Obama Tells Morehouse Graduates of 'Special Obligation' of Black Men
In a commencement address in Atlanta on Sunday to graduating seniors at Morehouse College, President Barack Obama told graduates to fulfill the "special obligation I felt, as a black man like you." The all-male, historically black liberal arts college was also the alma mater of Dr. Martin Luther King, Jr., among other famous graduates.
The president told the graduating students that their background meant they had a duty "to create greater justice both in your own community, but also across our country. To make sure everyone has a voice; everyone gets a seat at the table; to make sure that everyone – no matter what they look like or where they come from, or who they love – gets a chance to walk through those doors of opportunity if they want it bad enough."
Obama cited his own life as an example several times during his speech, touting his success as a father while also acknowledging some "bad choices" he made in his youth--a veiled reference to his admitted past drug use, which Obama has often acknowledged in books, speeches and debates.
He also admonished Morehouse graduates who aimed to join the professions that they ought to serve the poor:
So yes, go get that law degree. But ask yourself if the only option is to defend the rich and powerful, or if you can also find time to defend the powerless. Yes, go get your MBA, or start that business. But ask yourself what broader purpose your business might serve, in putting people to work, or transforming a neighborhood....Some of you may be headed to medical school to become doctors. But make sure you heal folks in underserved communities who really need it, too.
(Here, the president did not mention his own rather unique career path as an attorney, which included defending landlords in large urban housing developments who had evicted tenants in winter or failed to provide necessary services.)
In one portion of his speech, the president touted Obamacare--and encouraged the graduates to sign up for the new health insurance exchanges created by his signature legislation.
Obama seems to have been carrying out the advice of Dr. Ezekiel Emanuel, brother of Obama's former chief of staff, who argued recently in the Wall Street Journal that young Americans would have to be targeted by a propaganda campaign if the system were not to be dangerously underfunded: "Every commencement address by an administration official should encourage young graduates to get health insurance," Dr. Emanuel wrote.
Obama advised the graduating class that racism could no longer be leaned upon as a reason for failure: "We’ve got no time for excuses," he said. He also acknowledged that the U.S. had become tolerant enough to elect a black president. And yet Obama described a nation in which discrimination is still rampant:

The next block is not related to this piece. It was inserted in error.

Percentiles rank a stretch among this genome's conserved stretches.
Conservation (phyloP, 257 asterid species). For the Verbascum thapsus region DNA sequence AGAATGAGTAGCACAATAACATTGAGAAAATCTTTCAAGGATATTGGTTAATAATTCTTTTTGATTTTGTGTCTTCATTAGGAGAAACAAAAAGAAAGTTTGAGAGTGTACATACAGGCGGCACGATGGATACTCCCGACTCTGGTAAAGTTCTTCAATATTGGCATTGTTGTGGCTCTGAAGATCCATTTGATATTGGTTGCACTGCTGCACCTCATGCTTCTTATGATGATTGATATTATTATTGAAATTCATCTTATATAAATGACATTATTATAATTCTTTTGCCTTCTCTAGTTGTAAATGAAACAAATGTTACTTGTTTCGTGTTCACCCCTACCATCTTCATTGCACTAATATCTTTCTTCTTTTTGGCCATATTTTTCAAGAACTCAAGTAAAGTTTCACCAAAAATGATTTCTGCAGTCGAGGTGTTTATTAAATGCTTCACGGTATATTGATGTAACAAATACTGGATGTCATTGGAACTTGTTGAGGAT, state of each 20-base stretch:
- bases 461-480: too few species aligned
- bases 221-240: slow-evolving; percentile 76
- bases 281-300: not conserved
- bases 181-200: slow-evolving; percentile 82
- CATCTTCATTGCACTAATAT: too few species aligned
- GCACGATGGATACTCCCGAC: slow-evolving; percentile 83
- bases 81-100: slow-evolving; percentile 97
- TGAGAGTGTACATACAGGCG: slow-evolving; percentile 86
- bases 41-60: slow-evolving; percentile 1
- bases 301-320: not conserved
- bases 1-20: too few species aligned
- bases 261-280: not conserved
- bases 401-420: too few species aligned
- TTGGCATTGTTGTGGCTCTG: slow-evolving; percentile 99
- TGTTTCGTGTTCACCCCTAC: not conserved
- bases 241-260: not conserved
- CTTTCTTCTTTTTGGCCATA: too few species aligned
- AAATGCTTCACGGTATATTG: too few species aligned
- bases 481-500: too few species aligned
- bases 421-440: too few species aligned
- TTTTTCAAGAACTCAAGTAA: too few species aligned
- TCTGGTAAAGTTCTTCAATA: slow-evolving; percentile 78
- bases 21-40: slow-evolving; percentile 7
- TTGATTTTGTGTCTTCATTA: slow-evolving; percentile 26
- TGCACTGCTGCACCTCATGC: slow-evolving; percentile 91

See, as Morehouse Men, many of you know what it’s like to be an outsider; to be marginalized; to feel the sting of discrimination. That’s an experience that so many other Americans share. Hispanic Americans know that feeling when someone asks where they come from or tells them to go back. Gay and lesbian Americans feel it when a stranger passes judgment on their parenting skills or the love they share. Muslim Americans feel it when they’re stared at with suspicion because of their faith. Any woman who knows the injustice of earning less pay for doing the same work – she sure feels it.
The premise of Obama's claim is at odds with recent global survey data, which indicates that the U.S. is among the least racist countries in the world. It is also at odds with the record of his own political career. In the recent past, President Obama has been guilty of many of the sins described above--touting deportations of illegal immigrants; opposing gay marriage until a year ago; moving Muslims out of campaign photographs for fear of arousing prejudice; and, most notoriously, paying women less than men in both his Senate and White House offices.
Overall, President Obama's remarks repeated a pattern of recent graduation speeches in which he minimized individual achievement in favor of collective obligation.
Curiously, he barely mentioned government, which he has been at great pains to defend in some recent addresses--speeches that have drawn wider criticism in the wake of recent scandals involving abuses of government power.
The word "government" appeared five times in his recent Ohio State commencement speech but not once in the Morehouse address, where the only mentions of government careers were his own presidency and the Atlanta mayoralty of Maynard Jackson.
Obama's emphasis at Morehouse was on voluntary service to the community--a theme closer to the American philosophical tradition, albeit reformulated to suit the policies and prerogatives of the administration and the Democratic Party.